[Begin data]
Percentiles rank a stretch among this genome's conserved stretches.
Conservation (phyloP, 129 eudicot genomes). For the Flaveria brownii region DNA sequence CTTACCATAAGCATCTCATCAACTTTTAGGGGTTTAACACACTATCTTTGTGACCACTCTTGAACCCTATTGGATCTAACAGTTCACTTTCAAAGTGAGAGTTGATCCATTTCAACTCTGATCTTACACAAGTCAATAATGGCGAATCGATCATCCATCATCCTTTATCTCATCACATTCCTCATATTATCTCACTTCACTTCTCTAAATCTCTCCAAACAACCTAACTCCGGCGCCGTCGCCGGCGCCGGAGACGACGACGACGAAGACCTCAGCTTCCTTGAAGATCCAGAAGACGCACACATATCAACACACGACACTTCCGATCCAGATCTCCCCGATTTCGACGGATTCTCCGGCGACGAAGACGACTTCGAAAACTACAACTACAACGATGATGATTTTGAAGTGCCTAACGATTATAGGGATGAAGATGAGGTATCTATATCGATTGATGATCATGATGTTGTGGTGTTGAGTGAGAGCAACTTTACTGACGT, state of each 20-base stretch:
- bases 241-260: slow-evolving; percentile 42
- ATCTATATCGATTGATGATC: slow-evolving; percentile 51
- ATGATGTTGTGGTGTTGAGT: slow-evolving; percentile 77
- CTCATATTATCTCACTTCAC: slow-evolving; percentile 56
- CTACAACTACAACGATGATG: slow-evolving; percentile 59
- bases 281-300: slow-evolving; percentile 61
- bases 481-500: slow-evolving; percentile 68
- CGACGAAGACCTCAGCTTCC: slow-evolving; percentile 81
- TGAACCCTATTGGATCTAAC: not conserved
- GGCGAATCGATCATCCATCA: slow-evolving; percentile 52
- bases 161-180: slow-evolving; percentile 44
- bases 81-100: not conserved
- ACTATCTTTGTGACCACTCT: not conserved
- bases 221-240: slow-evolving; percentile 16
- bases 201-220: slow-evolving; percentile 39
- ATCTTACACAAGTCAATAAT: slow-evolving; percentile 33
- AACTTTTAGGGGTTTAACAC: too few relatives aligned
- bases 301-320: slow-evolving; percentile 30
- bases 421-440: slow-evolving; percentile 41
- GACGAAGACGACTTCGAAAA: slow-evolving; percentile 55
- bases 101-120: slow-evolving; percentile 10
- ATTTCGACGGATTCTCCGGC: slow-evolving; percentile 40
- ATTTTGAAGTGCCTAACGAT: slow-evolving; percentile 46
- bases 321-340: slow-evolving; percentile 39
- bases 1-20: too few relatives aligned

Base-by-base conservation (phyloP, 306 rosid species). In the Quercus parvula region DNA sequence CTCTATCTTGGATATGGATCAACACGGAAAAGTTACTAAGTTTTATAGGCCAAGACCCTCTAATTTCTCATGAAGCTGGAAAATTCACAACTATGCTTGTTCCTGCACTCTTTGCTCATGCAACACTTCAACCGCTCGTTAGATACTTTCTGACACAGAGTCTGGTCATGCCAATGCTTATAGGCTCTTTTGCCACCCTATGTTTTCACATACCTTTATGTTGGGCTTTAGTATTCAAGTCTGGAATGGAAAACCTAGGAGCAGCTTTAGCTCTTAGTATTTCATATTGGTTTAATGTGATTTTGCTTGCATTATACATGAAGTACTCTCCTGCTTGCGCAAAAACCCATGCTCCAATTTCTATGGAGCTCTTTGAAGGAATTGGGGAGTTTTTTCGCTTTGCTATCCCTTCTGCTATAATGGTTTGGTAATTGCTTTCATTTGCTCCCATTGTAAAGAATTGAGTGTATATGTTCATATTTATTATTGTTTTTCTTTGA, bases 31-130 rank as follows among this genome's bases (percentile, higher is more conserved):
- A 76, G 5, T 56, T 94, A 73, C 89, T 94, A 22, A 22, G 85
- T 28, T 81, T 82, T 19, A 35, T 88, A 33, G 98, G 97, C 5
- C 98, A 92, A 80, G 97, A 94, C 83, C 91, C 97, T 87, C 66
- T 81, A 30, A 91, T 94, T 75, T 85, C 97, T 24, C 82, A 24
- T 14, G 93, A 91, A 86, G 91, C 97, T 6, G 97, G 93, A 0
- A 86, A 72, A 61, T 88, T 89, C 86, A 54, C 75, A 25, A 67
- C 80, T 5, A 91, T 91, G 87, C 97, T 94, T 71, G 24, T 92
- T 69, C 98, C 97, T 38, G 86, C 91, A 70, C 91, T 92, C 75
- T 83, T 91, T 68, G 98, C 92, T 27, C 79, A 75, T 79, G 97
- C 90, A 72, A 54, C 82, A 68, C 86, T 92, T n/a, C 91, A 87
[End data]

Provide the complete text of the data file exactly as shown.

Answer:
Percentiles rank a stretch among this genome's conserved stretches.
Conservation (phyloP, 129 eudicot genomes). For the Flaveria brownii region DNA sequence CTTACCATAAGCATCTCATCAACTTTTAGGGGTTTAACACACTATCTTTGTGACCACTCTTGAACCCTATTGGATCTAACAGTTCACTTTCAAAGTGAGAGTTGATCCATTTCAACTCTGATCTTACACAAGTCAATAATGGCGAATCGATCATCCATCATCCTTTATCTCATCACATTCCTCATATTATCTCACTTCACTTCTCTAAATCTCTCCAAACAACCTAACTCCGGCGCCGTCGCCGGCGCCGGAGACGACGACGACGAAGACCTCAGCTTCCTTGAAGATCCAGAAGACGCACACATATCAACACACGACACTTCCGATCCAGATCTCCCCGATTTCGACGGATTCTCCGGCGACGAAGACGACTTCGAAAACTACAACTACAACGATGATGATTTTGAAGTGCCTAACGATTATAGGGATGAAGATGAGGTATCTATATCGATTGATGATCATGATGTTGTGGTGTTGAGTGAGAGCAACTTTACTGACGT, state of each 20-base stretch:
- bases 241-260: slow-evolving; percentile 42
- ATCTATATCGATTGATGATC: slow-evolving; percentile 51
- ATGATGTTGTGGTGTTGAGT: slow-evolving; percentile 77
- CTCATATTATCTCACTTCAC: slow-evolving; percentile 56
- CTACAACTACAACGATGATG: slow-evolving; percentile 59
- bases 281-300: slow-evolving; percentile 61
- bases 481-500: slow-evolving; percentile 68
- CGACGAAGACCTCAGCTTCC: slow-evolving; percentile 81
- TGAACCCTATTGGATCTAAC: not conserved
- GGCGAATCGATCATCCATCA: slow-evolving; percentile 52
- bases 161-180: slow-evolving; percentile 44
- bases 81-100: not conserved
- ACTATCTTTGTGACCACTCT: not conserved
- bases 221-240: slow-evolving; percentile 16
- bases 201-220: slow-evolving; percentile 39
- ATCTTACACAAGTCAATAAT: slow-evolving; percentile 33
- AACTTTTAGGGGTTTAACAC: too few relatives aligned
- bases 301-320: slow-evolving; percentile 30
- bases 421-440: slow-evolving; percentile 41
- GACGAAGACGACTTCGAAAA: slow-evolving; percentile 55
- bases 101-120: slow-evolving; percentile 10
- ATTTCGACGGATTCTCCGGC: slow-evolving; percentile 40
- ATTTTGAAGTGCCTAACGAT: slow-evolving; percentile 46
- bases 321-340: slow-evolving; percentile 39
- bases 1-20: too few relatives aligned

Base-by-base conservation (phyloP, 306 rosid species). In the Quercus parvula region DNA sequence CTCTATCTTGGATATGGATCAACACGGAAAAGTTACTAAGTTTTATAGGCCAAGACCCTCTAATTTCTCATGAAGCTGGAAAATTCACAACTATGCTTGTTCCTGCACTCTTTGCTCATGCAACACTTCAACCGCTCGTTAGATACTTTCTGACACAGAGTCTGGTCATGCCAATGCTTATAGGCTCTTTTGCCACCCTATGTTTTCACATACCTTTATGTTGGGCTTTAGTATTCAAGTCTGGAATGGAAAACCTAGGAGCAGCTTTAGCTCTTAGTATTTCATATTGGTTTAATGTGATTTTGCTTGCATTATACATGAAGTACTCTCCTGCTTGCGCAAAAACCCATGCTCCAATTTCTATGGAGCTCTTTGAAGGAATTGGGGAGTTTTTTCGCTTTGCTATCCCTTCTGCTATAATGGTTTGGTAATTGCTTTCATTTGCTCCCATTGTAAAGAATTGAGTGTATATGTTCATATTTATTATTGTTTTTCTTTGA, bases 31-130 rank as follows among this genome's bases (percentile, higher is more conserved):
- A 76, G 5, T 56, T 94, A 73, C 89, T 94, A 22, A 22, G 85
- T 28, T 81, T 82, T 19, A 35, T 88, A 33, G 98, G 97, C 5
- C 98, A 92, A 80, G 97, A 94, C 83, C 91, C 97, T 87, C 66
- T 81, A 30, A 91, T 94, T 75, T 85, C 97, T 24, C 82, A 24
- T 14, G 93, A 91, A 86, G 91, C 97, T 6, G 97, G 93, A 0
- A 86, A 72, A 61, T 88, T 89, C 86, A 54, C 75, A 25, A 67
- C 80, T 5, A 91, T 91, G 87, C 97, T 94, T 71, G 24, T 92
- T 69, C 98, C 97, T 38, G 86, C 91, A 70, C 91, T 92, C 75
- T 83, T 91, T 68, G 98, C 92, T 27, C 79, A 75, T 79, G 97
- C 90, A 72, A 54, C 82, A 68, C 86, T 92, T n/a, C 91, A 87